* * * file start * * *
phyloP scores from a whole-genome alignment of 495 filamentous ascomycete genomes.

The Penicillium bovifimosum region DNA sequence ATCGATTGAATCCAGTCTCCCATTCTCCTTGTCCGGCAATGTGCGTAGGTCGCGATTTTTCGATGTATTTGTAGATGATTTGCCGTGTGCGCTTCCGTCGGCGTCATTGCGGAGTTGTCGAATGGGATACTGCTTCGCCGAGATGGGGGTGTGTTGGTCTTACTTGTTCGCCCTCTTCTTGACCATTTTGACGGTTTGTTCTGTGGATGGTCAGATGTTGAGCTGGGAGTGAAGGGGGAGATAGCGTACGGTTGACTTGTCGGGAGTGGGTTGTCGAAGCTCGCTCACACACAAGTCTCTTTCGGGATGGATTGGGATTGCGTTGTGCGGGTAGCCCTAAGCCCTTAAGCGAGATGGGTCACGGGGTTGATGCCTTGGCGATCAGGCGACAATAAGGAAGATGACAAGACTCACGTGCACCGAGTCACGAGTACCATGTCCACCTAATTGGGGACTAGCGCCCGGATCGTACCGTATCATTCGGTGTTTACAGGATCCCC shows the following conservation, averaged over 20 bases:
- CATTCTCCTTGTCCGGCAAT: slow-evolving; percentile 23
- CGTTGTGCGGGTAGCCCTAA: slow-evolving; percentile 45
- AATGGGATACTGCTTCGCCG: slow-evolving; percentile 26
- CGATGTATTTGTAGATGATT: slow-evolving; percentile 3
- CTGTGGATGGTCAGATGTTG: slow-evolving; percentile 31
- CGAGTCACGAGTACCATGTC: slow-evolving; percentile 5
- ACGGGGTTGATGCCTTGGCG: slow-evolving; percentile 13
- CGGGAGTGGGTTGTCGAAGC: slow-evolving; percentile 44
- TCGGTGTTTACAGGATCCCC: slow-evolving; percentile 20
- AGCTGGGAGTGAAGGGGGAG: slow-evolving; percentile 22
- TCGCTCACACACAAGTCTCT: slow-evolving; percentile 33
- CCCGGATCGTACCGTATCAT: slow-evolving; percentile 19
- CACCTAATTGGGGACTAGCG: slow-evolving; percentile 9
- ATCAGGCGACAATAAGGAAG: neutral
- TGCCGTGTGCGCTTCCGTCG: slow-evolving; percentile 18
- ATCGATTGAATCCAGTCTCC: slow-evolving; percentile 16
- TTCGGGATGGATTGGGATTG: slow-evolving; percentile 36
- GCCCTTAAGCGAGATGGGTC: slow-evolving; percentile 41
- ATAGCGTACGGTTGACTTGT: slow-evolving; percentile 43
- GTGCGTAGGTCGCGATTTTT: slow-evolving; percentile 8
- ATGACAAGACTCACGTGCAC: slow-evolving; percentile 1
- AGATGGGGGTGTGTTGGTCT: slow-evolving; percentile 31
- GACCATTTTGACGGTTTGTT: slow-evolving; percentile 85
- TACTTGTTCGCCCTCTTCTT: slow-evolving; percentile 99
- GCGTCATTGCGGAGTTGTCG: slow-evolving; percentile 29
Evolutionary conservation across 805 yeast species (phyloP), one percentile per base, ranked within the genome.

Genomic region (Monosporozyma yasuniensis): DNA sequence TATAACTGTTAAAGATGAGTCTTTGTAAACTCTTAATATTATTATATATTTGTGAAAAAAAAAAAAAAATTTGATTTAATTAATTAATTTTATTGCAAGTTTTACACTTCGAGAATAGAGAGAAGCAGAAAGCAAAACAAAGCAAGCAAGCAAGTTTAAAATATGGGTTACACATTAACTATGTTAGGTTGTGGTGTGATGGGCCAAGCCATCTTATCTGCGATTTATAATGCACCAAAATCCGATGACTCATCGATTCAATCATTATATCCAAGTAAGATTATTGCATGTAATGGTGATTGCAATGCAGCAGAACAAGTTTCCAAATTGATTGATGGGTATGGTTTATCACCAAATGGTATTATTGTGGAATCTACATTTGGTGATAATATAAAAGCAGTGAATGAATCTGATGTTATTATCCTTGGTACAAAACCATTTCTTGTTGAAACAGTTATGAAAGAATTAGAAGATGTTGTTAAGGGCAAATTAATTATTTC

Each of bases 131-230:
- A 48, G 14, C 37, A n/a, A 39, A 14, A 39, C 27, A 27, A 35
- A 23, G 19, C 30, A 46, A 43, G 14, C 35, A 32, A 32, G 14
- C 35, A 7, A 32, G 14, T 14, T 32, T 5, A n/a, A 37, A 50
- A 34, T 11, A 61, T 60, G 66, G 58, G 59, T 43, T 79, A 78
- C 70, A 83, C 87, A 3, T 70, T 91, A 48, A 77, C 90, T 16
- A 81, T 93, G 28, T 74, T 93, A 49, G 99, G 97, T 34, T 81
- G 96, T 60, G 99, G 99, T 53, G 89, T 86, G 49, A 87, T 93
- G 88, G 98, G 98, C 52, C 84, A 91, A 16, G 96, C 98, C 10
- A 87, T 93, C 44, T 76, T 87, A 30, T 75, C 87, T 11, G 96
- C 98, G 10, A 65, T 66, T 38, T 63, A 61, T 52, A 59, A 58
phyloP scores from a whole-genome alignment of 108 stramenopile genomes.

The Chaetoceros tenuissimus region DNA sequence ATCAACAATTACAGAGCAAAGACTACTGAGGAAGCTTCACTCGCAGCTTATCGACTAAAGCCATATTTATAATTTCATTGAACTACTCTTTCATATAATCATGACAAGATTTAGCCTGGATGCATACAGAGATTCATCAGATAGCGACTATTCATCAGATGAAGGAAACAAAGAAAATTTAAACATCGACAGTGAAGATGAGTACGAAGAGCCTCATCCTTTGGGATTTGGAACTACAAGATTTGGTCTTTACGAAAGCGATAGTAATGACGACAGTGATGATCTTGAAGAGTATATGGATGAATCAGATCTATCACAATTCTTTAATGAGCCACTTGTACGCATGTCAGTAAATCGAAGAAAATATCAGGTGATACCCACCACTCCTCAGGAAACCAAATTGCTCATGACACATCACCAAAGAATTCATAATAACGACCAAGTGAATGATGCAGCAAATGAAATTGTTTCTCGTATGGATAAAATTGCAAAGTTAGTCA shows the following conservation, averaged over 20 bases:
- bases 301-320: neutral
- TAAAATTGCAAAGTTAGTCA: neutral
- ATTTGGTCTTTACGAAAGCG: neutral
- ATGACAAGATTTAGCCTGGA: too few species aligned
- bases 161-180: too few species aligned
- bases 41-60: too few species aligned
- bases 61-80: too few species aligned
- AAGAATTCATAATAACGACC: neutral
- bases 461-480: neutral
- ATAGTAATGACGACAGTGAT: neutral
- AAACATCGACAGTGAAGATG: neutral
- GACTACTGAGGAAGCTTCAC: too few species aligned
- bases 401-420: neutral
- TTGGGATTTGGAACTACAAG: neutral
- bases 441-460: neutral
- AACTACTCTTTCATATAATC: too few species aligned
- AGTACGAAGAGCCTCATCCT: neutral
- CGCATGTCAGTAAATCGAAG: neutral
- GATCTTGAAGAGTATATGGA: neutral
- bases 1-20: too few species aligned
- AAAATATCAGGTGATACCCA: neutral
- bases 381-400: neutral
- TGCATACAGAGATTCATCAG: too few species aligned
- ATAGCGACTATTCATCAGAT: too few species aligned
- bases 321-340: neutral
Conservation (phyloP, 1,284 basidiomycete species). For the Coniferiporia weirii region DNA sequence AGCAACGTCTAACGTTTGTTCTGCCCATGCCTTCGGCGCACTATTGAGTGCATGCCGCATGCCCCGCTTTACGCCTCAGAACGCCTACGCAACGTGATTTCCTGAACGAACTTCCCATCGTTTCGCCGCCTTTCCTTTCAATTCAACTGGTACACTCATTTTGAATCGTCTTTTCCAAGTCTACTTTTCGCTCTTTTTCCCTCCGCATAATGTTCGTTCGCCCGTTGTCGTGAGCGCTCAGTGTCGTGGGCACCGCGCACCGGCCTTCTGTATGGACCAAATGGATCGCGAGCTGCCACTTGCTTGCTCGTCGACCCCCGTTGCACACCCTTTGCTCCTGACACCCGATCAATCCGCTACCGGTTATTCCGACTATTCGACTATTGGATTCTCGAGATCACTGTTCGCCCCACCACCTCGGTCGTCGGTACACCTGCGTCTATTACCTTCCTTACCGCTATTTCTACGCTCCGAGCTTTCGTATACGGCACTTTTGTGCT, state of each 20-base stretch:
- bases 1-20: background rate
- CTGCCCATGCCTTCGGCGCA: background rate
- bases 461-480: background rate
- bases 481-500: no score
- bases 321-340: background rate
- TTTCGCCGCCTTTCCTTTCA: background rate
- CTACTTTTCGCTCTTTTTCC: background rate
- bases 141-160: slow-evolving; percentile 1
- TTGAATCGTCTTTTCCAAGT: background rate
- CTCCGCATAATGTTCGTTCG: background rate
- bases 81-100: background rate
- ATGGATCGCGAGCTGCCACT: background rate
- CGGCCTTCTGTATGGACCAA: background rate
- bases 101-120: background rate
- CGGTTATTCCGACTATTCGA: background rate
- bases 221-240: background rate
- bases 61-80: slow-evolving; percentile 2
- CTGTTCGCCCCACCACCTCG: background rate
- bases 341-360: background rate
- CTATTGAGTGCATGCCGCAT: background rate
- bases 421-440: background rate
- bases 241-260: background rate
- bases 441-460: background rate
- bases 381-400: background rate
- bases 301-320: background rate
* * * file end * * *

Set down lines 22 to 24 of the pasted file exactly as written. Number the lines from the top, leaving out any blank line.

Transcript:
- GTGCGTAGGTCGCGATTTTT: slow-evolving; percentile 8
- ATGACAAGACTCACGTGCAC: slow-evolving; percentile 1
- AGATGGGGGTGTGTTGGTCT: slow-evolving; percentile 31